And by the same token, very few of those programs that get slammed on the aid pundit blogsites can truly be linked to measurable harm. Sure, there are those famously harmful, spectacular aid failures that everyone knows about. The whole mess than ensued following the Rwanda genocides, for example. But my honest opinion is that more often than not those programs we all like to rant about – all the BOGO, GIK “win-win”, celebrity aid worker, church volunteer groups, shoe-and-bra-collecting, losers-without-borders dumbassery – are just lame, inefficient, distractions. More often than not, the real harm they cause is simply that they perpetuate incorrect thinking about poverty and the remedies to it, rather than that they directly contribute to some kind of local system failure.
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I’m not going to try to defend NGOs.
We do need to be more transparent in general and open about the non-uniform and too-often marginal success of our programs specifically. We can do far better than we do. And while what we do does matter, it is also a reality that most of the time what we actually accomplish is far more bland than what our glossy propaganda makes it all out to be.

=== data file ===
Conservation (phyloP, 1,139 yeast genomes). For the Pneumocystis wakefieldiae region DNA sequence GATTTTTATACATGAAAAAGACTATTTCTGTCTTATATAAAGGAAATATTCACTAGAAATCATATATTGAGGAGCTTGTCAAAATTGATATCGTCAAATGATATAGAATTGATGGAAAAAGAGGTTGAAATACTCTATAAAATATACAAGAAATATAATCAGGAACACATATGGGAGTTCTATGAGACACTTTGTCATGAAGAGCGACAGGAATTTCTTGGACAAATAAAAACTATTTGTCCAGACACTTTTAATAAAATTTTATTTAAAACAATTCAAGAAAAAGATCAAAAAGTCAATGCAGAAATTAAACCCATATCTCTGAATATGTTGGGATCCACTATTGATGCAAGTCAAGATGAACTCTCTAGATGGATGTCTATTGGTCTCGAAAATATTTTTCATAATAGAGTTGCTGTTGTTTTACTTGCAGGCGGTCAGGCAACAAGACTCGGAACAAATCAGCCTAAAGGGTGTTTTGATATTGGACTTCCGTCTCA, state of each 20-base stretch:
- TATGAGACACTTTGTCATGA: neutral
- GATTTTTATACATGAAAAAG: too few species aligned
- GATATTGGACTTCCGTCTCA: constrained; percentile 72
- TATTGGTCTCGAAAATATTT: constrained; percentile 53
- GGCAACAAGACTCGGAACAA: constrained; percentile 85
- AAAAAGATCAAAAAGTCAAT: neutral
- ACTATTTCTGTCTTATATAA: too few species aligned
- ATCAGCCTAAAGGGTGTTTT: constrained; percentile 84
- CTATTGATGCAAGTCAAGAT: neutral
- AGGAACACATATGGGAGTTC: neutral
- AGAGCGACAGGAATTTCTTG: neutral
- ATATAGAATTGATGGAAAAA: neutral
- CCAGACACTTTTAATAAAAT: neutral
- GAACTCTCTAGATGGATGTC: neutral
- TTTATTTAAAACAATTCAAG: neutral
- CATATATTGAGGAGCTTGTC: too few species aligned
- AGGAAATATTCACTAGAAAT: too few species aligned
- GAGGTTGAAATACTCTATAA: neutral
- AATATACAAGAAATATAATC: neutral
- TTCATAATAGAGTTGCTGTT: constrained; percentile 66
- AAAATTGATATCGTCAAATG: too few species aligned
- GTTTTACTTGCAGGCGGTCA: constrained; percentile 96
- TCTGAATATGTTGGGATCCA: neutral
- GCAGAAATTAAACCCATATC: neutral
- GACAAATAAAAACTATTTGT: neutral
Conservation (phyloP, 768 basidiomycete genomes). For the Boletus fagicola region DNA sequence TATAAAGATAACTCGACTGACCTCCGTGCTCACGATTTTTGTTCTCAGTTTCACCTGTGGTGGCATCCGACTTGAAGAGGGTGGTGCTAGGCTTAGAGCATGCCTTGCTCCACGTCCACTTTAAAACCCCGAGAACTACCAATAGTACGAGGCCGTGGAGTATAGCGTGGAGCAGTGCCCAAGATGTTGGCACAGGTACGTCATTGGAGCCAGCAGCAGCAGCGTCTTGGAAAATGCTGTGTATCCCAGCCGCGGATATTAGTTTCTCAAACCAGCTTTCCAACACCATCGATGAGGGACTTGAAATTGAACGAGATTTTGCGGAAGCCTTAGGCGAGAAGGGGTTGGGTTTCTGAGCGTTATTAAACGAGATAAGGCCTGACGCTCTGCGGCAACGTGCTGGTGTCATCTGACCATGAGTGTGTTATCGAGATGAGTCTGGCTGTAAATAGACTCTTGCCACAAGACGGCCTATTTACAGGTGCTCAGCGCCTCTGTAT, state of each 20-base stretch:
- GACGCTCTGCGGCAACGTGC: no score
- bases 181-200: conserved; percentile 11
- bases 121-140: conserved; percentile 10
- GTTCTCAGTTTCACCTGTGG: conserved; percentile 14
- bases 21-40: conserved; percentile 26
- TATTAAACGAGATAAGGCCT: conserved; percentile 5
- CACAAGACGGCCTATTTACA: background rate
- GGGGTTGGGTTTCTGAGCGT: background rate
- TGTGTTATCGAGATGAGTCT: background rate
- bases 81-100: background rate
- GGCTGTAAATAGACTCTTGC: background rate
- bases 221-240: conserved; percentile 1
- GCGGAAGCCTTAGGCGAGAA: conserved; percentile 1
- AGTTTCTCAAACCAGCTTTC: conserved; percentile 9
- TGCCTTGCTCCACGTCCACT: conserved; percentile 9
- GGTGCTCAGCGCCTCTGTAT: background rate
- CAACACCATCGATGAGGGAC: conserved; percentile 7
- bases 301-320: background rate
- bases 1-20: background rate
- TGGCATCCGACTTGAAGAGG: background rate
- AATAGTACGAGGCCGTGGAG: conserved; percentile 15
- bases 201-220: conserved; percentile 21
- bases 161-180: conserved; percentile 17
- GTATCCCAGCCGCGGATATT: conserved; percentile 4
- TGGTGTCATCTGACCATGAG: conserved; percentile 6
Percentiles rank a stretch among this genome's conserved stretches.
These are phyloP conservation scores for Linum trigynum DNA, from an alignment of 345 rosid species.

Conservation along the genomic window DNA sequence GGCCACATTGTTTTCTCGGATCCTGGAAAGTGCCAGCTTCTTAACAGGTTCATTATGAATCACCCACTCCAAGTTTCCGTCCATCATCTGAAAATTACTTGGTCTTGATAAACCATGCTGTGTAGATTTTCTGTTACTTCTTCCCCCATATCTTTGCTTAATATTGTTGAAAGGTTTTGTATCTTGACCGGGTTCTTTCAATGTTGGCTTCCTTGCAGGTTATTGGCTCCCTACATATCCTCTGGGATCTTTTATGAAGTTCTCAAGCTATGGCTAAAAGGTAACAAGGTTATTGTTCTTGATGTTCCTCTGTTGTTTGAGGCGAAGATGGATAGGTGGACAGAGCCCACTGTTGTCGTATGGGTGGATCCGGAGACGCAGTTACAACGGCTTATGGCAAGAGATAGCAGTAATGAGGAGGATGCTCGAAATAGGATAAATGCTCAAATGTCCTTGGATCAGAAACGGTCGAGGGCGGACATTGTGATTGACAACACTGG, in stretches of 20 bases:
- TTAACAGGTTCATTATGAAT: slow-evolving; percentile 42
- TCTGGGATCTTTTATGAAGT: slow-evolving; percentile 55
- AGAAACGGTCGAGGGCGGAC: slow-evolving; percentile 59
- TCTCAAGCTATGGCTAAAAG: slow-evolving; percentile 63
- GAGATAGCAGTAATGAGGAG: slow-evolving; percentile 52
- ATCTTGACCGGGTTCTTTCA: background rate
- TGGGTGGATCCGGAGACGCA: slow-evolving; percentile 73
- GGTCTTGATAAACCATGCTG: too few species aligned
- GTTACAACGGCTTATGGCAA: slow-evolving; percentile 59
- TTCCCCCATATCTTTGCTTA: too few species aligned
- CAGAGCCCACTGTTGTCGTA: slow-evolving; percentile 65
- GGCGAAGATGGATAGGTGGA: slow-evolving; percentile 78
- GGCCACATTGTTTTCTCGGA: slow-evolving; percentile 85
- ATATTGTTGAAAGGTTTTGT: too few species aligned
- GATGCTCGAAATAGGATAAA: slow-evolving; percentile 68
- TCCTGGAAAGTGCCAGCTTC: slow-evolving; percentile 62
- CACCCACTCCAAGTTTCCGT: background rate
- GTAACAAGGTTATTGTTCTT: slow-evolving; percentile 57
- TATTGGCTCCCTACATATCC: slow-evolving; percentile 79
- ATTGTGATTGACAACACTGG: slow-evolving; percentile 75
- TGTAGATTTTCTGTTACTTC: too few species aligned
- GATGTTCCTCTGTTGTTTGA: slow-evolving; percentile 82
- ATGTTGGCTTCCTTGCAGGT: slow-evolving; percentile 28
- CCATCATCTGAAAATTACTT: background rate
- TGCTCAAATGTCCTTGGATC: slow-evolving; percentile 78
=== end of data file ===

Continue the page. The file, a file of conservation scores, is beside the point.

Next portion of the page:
On the other hand, I’m also not going to go totally cynical (for a change) and make it seem like it’s all bottom-line driven, money-grubbing marketing. Although there’s certainly some evidence to support that perspective, too, most of the marketers who I know and work with personally are (I believe) honest people who genuinely want to be part of making the world better. Unfortunately they mostly do not really understand in any real depth the product that they’re selling. They don’t know what they don’t know.
And to me, that is the real failure. How in the world can we ever hope to educate our donors (as Saundra is so valiantly trying to do), if our own colleagues do not even really get it?
Those of us who know programs and who implement stuff in the field need to share what we know with our colleagues in marketing, comms, and PR – colleagues who, in many, many instances are eager to learn and are even more excited by the reality of what we do than they were at their previous beliefs in the happy propaganda (and why wouldn’t they be? Good aid, properly implemented, makes good sense and, more importantly, works).
I believe the day is coming when it will be standard practice for NGOs to publish unedited program evaluation and financial data on their websites, open for review by anyone who might be interested. Ms. Papi along with everyone else will see our failures, as well as our success, and everything else in between laid out in plain text and numerical data with a few mouse clicks. But if we don’t get our own non-practitioner colleagues on the same good aid page as us, if they don’t understand what we do and why so that they can represent that on to Our constituents, we will be in for a world of hurt…
That would be an #epicFail.